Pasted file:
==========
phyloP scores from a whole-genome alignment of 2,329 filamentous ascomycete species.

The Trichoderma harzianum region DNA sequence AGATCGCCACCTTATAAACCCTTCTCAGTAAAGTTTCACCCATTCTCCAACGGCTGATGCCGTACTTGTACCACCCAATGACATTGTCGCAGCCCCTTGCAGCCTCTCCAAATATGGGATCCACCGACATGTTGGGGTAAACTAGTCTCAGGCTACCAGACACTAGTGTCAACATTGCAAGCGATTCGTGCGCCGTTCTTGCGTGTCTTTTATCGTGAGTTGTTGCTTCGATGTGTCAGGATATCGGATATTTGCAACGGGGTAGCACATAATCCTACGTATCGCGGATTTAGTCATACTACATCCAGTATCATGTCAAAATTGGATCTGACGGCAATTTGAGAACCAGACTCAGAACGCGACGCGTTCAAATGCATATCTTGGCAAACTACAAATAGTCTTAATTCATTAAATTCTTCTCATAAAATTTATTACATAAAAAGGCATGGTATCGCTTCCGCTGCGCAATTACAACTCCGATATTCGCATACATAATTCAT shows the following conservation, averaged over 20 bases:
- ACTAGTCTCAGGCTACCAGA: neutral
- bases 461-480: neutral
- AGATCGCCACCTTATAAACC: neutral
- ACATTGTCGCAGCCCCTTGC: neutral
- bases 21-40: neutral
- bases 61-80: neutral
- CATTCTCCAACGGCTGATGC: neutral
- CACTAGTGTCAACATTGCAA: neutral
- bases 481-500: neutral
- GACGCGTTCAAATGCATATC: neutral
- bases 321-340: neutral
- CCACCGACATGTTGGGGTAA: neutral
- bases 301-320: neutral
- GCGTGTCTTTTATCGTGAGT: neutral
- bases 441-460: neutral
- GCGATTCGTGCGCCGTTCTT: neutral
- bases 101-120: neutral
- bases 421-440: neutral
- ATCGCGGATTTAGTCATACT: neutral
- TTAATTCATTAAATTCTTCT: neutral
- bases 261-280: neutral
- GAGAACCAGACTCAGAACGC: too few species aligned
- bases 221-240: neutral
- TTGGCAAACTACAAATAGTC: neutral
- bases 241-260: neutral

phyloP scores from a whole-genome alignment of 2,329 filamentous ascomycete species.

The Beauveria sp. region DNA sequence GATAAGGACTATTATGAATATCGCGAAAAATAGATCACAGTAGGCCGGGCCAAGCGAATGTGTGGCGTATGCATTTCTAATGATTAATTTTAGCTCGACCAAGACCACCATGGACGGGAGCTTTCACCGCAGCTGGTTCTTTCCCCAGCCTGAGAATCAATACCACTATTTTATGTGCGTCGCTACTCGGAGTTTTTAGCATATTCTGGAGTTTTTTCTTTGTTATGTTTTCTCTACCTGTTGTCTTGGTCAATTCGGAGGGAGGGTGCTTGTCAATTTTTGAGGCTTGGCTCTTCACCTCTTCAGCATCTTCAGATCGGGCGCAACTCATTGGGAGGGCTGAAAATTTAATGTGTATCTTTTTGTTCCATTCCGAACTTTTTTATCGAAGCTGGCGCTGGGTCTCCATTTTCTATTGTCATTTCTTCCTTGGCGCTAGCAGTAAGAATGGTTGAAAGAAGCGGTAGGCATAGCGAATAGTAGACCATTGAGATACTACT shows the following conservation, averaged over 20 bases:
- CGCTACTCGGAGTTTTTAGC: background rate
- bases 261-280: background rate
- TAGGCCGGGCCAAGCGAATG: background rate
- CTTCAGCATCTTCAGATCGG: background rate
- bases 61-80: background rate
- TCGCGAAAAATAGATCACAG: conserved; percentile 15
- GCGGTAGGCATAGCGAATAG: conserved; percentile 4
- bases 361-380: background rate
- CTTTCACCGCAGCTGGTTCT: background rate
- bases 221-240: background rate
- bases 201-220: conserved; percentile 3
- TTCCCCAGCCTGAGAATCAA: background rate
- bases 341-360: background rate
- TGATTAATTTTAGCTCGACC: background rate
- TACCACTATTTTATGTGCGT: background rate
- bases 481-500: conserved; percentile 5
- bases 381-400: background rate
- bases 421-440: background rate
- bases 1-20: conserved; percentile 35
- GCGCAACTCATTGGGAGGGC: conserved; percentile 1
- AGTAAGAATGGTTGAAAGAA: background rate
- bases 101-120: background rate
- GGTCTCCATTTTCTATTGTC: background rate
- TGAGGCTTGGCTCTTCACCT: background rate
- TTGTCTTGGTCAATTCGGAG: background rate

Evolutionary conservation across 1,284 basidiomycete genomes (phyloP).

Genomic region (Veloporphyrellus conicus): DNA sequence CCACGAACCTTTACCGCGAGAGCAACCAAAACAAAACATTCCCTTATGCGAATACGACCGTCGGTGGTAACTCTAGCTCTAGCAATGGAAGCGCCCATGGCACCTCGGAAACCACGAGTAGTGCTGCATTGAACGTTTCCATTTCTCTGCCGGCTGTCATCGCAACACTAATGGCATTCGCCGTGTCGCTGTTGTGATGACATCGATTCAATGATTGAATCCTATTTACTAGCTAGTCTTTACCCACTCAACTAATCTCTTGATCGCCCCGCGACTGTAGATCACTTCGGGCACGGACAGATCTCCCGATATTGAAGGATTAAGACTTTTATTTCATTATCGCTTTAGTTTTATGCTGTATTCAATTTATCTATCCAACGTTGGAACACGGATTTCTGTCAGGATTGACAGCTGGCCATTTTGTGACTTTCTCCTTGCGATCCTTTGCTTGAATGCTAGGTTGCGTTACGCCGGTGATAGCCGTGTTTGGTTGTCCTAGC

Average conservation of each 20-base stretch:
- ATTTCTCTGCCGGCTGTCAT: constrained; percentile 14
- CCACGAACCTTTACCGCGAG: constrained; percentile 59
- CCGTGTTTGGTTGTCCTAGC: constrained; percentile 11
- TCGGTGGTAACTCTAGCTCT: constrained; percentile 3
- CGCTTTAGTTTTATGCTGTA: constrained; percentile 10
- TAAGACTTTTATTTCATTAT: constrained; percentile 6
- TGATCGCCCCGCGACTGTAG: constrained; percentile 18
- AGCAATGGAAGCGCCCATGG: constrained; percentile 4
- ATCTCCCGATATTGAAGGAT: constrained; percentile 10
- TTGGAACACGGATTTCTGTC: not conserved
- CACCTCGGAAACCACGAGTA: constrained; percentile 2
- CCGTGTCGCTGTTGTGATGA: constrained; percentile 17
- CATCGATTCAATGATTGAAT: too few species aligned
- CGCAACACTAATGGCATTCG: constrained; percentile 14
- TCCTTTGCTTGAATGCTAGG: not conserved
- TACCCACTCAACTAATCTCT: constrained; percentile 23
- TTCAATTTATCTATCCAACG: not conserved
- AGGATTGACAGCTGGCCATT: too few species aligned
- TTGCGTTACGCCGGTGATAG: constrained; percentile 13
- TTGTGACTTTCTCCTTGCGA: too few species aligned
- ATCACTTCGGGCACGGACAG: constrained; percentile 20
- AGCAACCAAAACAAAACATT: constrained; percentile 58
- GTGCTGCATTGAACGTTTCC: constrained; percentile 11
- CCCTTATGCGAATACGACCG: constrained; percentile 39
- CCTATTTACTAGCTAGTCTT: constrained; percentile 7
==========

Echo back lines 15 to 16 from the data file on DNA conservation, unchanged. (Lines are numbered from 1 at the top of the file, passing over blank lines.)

- bases 301-320: neutral
- GCGTGTCTTTTATCGTGAGT: neutral